How CBD Can Safely Deliver Skincare Benefits
The CBD revolution is well underway. If you’re reading this, there’s a good chance that you’ve tried a CBD product before (such as an oral tincture) to help with pain, reduce stress, and aid in a variety of other ways. But have you tried it on your skin?
The mechanism of action for CBD is somewhat figured out: we have something called the endocannabinoid system in our bodies. This system has a wide spectrum of functions that regulate the body including memory, appetite, energy, and stress. Even without cannabis, this system still functions all the time. It just so happens that cannabidiol (CBD) activates the CB1 receptor of this system which results in its therapeutic benefits.
The use of CBD in skincare is a new field. Cannabinoid receptors are found throughout both the brain and body and can be activated through many different routes of administration. Does this mean that CBD could have a positive impact when used topically? Some studies indicate that topical CBD may help to comfort skin. In this article, we will investigate the credibility of these claims and determine if the research supports them or not.
Is CBD Safe?
First of all, you may be wondering if there are any potential downsides of putting CBD on your skin. For oral consumption, there has not yet been a single confirmed lethal overdose from cannabis in humans from THC or CBD. The lethal dose would be thousands of times greater than a typical dose.
For topical use, the studies so far haven’t shown any adverse skin reactions either. Overall, the level of toxicity in CBD is extremely low, especially when compared to other common skincare ingredients like parabens, phthalates, alcohol, and aluminum.
CBD is generally safe to use on the skin although a patch test is always recommended when trying new skincare ingredients. Although there needs to be further research conducted specifically on topical CBD, there are still more studies on CBD skincare than many other skincare ingredients due to the high-profile interest surrounding CBD.
What is Inflammation?
Before getting to CBD, we need to talk about inflammation. What exactly is it? Although we tend to associate the word “inflammation” with something that’s bad, inflammation refers to our body’s natural response when faced with harm. It’s the body’s way of fighting off outside invaders. Inflammation is simply part of the body’s immune function. Inflammation itself isn’t always bad but it can indicate if something is hurting our bodies.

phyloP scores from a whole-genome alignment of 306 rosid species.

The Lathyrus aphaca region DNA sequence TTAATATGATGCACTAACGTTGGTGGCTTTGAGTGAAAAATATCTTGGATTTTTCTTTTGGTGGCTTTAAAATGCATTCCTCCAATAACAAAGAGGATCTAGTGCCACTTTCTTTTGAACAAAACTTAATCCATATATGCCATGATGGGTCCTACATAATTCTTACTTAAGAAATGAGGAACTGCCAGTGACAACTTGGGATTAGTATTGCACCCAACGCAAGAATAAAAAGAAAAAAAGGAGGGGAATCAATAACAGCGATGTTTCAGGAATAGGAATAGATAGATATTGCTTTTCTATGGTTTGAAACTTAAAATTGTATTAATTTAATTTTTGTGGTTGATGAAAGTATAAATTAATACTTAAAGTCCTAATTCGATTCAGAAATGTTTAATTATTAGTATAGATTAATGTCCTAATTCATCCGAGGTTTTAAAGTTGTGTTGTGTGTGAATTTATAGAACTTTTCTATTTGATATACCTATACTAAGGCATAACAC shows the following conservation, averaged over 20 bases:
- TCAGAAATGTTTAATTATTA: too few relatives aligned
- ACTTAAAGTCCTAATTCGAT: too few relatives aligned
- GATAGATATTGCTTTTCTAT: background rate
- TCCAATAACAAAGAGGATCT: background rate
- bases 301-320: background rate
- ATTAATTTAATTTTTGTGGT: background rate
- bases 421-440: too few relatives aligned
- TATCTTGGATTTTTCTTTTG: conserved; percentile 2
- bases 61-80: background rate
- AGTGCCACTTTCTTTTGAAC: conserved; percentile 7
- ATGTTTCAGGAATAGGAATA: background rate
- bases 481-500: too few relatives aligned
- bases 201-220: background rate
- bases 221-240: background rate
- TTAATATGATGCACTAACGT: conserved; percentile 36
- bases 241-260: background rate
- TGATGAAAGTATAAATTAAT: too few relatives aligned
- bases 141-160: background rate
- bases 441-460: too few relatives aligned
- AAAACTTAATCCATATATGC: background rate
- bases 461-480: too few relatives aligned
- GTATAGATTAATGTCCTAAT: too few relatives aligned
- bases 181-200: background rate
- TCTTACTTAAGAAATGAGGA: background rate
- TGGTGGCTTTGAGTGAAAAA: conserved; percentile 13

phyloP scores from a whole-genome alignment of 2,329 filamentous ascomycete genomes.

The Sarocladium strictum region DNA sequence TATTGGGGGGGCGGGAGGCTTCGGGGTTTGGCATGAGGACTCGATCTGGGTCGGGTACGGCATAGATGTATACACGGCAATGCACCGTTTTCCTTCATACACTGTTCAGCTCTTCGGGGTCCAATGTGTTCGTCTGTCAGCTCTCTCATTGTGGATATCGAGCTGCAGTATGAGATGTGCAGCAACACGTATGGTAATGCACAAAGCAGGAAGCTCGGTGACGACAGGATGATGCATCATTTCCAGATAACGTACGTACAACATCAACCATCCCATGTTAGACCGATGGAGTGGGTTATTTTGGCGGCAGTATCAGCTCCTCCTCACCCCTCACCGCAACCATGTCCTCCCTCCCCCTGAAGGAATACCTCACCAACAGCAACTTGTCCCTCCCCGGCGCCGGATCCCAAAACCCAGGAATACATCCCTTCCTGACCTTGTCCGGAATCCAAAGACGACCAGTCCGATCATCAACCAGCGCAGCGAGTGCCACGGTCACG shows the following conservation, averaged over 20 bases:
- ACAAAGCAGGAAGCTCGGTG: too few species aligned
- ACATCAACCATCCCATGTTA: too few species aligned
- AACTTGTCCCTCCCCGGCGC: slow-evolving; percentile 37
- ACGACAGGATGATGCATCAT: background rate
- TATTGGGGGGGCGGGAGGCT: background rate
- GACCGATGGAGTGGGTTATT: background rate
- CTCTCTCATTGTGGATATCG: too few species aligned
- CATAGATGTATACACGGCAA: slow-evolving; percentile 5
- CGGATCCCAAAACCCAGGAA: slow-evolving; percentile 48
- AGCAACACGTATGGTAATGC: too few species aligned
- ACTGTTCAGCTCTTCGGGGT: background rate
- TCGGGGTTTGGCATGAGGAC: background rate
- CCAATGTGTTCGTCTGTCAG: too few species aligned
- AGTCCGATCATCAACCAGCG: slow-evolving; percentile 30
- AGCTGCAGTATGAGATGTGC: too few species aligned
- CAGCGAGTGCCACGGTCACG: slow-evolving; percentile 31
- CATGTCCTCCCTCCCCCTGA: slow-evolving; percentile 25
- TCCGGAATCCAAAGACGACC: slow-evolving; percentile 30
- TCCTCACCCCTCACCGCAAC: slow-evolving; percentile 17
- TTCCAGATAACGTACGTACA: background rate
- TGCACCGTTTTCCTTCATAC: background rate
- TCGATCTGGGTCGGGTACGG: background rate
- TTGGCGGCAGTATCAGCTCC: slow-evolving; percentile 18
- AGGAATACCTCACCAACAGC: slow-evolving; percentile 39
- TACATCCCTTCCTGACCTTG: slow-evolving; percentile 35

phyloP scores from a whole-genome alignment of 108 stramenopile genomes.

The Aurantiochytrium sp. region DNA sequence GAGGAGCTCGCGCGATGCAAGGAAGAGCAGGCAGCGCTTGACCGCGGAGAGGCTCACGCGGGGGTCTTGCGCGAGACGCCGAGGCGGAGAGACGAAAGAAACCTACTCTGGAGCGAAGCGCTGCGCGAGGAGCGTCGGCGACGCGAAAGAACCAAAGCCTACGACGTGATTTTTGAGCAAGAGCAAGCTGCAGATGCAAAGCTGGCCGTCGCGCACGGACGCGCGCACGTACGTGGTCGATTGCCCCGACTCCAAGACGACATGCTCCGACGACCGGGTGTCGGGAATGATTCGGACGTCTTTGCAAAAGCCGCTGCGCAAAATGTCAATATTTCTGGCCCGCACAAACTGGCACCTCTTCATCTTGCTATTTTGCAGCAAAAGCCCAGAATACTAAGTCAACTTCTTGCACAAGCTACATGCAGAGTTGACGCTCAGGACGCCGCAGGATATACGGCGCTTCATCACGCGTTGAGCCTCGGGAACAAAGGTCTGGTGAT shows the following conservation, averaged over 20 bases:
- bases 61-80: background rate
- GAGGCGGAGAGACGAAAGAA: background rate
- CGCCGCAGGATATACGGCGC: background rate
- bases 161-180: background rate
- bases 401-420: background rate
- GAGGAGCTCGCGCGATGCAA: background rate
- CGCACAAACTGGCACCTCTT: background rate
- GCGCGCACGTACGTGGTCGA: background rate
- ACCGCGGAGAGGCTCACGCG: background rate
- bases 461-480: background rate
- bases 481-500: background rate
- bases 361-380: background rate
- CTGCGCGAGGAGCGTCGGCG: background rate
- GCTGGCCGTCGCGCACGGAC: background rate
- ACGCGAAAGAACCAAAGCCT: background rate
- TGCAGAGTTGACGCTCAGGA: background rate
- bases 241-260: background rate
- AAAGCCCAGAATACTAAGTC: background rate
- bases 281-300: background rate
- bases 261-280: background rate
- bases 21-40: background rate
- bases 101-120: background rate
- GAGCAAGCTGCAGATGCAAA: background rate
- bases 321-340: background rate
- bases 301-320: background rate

The word “inflammation” is often used to refer to acute and chronic inflammation, two cases in which the body may experience pain, heat, and swelling. These types of inflammation can still be completely normal. By increasing blood flow and heat to the impacted areas, inflammation acts as a first line of defense against things like physical injury and harmful bacteria. Too much inflammation causes problems and is associated with a vast number of diseases including cancer, arthritis, and many other auto-immune diseases.
Whether it’s on the skin or other parts of the body, inflammation leads to damage when it runs amok.
How CBD Can Help Skin (and Reduce Itching)
A few CBD studies have shown that CBD can reduce certain types of skin inflammation. One study showed that CBD reduced the proliferation of keratinocytes. Keratinocytes form the outer layer of the skin. Psoriasis is caused by the hyperproliferation of keratinocytes due to inflammation. The interesting thing about the study is that the CBD reduced inflammation through a non-CB1 mechanism. The CB1 receptor (activated by CBD) is mostly responsible for the therapeutic qualities of CBD so it’s promising to see benefits outside of activating this receptor.
Another way that CBD can reduce inflammation is by reducing the urge to itch. A study on pruritus (the urge to scratch) reduced itching by 38% after applying topical cannabinoids twice daily for three weeks. Itching is typically caused by inflammation. Scratching relieves itching by counteracting the itchy feeling with a small amount of pain. This leads to nerve damage which results in further inflammation and a need to itch. Reducing itching can have a dramatic effect on skin health. Much of the redness in our faces comes from us knowingly or unknowingly scratching it leading to redness caused by inflammation.